When developing industry forecasts, market analysts gather data from hundreds of companies to provide actionable insights on established technologies and to identify near-term business opportunities. As a developer of new MEMS and sensor technologies for a range of commercial applications, clients often ask us, “What’s going to be hot?” Gauging the promise of emerging technologies that are five to 10 years from commercialization requires taking a different tack.
History tells us that most of today’s blockbuster MEMS products were born as academic research projects. Years of hard work by entrepreneurs, funded by millions of dollars, have turned proof-of-concept research into new commercial products. To identify up-and-coming technologies, we gather information straight from the source: academic conferences and articles.
Chirp Microsystems is a good proof point of our research methodology: In my 2012 report on emerging technologies, I highlighted research from UC Berkeley and UC Davis on “In-Air Ultrasonic Rangefinding and Angle Estimation Using an Array of AlN Micromachined Transducers.” Soon after publication, the authors incorporated Chirp Microsystems to commercialize their technology for gesture- and fingerprint-recognition applications.
After five years of development work, Chirp’s products are entering the marketplace. In February 2018, the global supplier TDK InvenSense acquired Chirp, underscoring the company’s commercial potential. At October’s SEMI-MSIG MEMS & Sensors Executive Congress in Napa, Calif., Chirp’s CEO, Dr. Michelle Kiang, held attendees rapt as she described her company’s journey from startup to wholly owned subsidiary.
There’s a method
This year, I reviewed over 100 papers from top researchers presenting noteworthy technologies at the Hilton Head Workshop on Solid-State Sensors, Actuators and Microsystems. My criteria for selection were: commercial relevance; offers a solution to a known or anticipated problem; and technology game-changers. The following caught my eye:
- Event-driven sensors: Cleverly designed silicon MEMS that consume no power while standing by. A triggering mechanical or thermal event closes a contact within the sensor to activate its circuitry and telemetry. These sensors leverage existing fabrication methods, so they could become commercial products within five years for event monitoring and security applications. (UT Dallas, Northeastern University).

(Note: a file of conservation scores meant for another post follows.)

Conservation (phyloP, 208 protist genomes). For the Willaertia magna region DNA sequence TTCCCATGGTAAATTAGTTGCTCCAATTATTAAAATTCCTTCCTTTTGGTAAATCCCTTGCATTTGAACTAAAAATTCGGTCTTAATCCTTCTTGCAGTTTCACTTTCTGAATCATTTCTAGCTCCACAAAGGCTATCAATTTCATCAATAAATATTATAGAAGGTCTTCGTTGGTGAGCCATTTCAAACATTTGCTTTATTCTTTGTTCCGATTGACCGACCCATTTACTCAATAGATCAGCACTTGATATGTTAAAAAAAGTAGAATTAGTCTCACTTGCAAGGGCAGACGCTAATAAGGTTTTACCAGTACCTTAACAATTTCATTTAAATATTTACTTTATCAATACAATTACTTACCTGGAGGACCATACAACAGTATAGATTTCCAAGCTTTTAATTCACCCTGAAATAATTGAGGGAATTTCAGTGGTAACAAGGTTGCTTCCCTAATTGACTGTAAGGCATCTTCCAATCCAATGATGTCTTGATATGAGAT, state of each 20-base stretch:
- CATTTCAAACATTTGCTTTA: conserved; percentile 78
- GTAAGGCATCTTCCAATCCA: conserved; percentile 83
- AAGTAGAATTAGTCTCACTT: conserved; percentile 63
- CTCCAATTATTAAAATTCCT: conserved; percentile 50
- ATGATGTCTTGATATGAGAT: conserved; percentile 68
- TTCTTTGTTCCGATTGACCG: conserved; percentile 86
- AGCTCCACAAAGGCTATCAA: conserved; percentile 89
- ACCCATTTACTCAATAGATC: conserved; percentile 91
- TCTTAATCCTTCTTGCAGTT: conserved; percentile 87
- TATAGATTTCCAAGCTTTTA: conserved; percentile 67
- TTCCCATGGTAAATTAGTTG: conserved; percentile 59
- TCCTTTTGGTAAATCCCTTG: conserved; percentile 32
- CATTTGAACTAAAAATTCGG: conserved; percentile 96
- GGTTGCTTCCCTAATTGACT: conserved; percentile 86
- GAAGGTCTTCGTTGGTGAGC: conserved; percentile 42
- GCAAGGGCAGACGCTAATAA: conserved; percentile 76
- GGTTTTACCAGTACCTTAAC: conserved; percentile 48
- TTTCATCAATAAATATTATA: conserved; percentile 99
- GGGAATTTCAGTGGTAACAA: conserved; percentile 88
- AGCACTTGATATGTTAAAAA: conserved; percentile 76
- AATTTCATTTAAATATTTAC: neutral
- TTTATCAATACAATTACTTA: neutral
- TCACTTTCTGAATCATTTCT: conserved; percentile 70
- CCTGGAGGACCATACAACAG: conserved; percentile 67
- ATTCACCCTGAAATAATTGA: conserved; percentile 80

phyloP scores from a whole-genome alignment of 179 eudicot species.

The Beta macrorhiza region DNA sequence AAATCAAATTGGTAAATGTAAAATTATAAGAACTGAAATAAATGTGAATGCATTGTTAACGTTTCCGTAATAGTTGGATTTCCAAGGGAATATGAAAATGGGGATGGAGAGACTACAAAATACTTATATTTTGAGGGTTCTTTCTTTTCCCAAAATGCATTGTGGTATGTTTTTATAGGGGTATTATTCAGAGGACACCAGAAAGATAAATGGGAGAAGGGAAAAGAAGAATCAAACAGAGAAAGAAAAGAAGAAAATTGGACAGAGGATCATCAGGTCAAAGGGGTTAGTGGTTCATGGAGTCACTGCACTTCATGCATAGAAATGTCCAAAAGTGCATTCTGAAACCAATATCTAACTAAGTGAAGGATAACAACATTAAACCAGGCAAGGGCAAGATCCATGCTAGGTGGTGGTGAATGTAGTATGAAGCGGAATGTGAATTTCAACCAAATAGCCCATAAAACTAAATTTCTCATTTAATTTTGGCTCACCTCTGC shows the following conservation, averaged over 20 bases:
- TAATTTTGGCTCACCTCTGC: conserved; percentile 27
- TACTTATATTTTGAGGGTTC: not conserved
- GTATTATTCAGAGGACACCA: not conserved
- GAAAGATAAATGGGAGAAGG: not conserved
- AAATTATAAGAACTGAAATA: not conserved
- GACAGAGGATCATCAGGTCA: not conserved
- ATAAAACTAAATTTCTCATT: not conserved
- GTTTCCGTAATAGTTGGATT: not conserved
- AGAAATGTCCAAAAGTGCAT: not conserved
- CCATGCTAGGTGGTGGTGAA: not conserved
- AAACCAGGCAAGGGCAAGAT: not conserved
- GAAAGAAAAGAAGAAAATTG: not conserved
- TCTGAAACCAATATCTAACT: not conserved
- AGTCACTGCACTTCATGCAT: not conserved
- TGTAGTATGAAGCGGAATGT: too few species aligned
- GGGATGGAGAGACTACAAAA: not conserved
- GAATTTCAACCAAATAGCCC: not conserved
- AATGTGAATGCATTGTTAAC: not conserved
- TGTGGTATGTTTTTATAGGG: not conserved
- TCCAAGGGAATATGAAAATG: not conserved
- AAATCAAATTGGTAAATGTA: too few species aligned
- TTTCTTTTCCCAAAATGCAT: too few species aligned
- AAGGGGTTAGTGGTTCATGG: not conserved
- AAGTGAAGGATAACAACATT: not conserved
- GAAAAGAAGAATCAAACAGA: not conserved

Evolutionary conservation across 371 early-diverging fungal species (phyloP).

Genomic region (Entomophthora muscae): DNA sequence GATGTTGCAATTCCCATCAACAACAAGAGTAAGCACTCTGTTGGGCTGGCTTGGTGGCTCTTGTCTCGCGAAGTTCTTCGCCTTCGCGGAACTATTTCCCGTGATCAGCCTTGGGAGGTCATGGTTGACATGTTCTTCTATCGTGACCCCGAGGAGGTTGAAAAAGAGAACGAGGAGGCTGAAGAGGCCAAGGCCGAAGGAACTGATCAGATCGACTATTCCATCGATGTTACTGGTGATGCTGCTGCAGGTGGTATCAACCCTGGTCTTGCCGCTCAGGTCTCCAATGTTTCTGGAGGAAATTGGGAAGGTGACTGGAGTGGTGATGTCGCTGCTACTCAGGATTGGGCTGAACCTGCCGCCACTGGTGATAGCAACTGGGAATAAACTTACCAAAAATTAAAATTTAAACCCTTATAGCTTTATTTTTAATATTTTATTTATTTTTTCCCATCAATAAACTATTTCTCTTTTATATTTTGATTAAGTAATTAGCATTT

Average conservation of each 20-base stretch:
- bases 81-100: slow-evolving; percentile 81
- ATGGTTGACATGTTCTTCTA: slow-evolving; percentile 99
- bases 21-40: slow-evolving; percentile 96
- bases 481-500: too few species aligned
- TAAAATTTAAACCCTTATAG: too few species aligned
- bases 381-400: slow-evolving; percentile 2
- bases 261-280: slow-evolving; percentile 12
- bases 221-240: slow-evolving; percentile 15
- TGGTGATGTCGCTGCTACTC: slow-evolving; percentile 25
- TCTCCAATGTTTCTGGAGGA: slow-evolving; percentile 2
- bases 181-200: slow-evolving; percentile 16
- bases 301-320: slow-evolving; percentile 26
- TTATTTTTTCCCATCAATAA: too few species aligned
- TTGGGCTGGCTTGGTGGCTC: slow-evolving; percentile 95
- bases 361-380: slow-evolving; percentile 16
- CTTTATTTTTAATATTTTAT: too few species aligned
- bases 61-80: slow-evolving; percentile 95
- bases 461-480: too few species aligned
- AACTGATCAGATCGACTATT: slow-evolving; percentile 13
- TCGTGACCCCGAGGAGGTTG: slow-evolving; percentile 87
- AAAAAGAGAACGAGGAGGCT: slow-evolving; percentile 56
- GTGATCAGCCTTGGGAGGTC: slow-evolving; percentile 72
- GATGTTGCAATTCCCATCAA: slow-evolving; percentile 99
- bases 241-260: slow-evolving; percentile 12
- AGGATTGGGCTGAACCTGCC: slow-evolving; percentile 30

Figure: 5-bit accelerometer having zero standby power. The device is open circuit until a threshold acceleration closes a mechanical contact. Source: University of Texas at Dallas.
- Thin film piezoelectric resonators: Advances in PZT deposition methods and process integration with CMOS were used to create monolithic acoustic waveguides for RF filtering in 5G applications. This new filter design, using existing scalable processes, is ripe for commercialization. (Purdue University, Texas Instruments)
- Intra-body communications: MEMS ultrasound transceivers, made from aluminum nitride, can send data directly through flesh at Mbit/s data rate. With trends toward networks of multiple implanted or wearable medical devices, this innovation would enable medically safe, secure, intra-body wireless communication. This early-stage work still needs in vivo validation and would likely require 10 or more years for development and regulatory approval. (Northeastern University)
- Screen- and 3D-printed sensors: One example of many exciting innovations using screen- and 3D-printing are potentiometric nitrate soil sensors. Low-cost and biodegradable, these sensors could be spread over huge areas to monitor a farm’s soil quality. Table-top and hobbyist tools are currently used to make screen- and 3D-printed devices, so new manufacturing equipment and infrastructure must be developed before commercial production could occur. (Purdue University)
- Biodegradable batteries: A paper-based battery that can deliver 0.5 uW of power, ingeniously using bacterial metabolism as the electrolyte. These batteries dissolve in water and could one day be used to power temporary medical implants or biodegradable sensors. This exciting proof-of-concept prototype will require significant process development and new manufacturing infrastructure for commercialization. (SUNY Binghamton)
Figure: Paper-based battery dissolves in 60 minutes after immersion in water. Source: SUNY Binghamton
Alissa M. Fitzgerald, Ph.D., is the founder and managing member of A.M. Fitzgerald & Associates, LLC, a MEMS and sensors development company in Burlingame, CA. She has over 20 years of engineering experience in MEMS design, fabrication and product development and now advises clients on the entire cycle of product development, from business and IP strategy to manufacturing operations. She is a frequent speaker at industry conferences and currently serves as a director of the Transducer Research Foundation, sponsor of the Hilton Head Workshop. She received her bachelor’s and master’s degrees from MIT and her doctorate from Stanford University in Aeronautics and Astronautics.
For more information, visit: www.amfitzgerald.com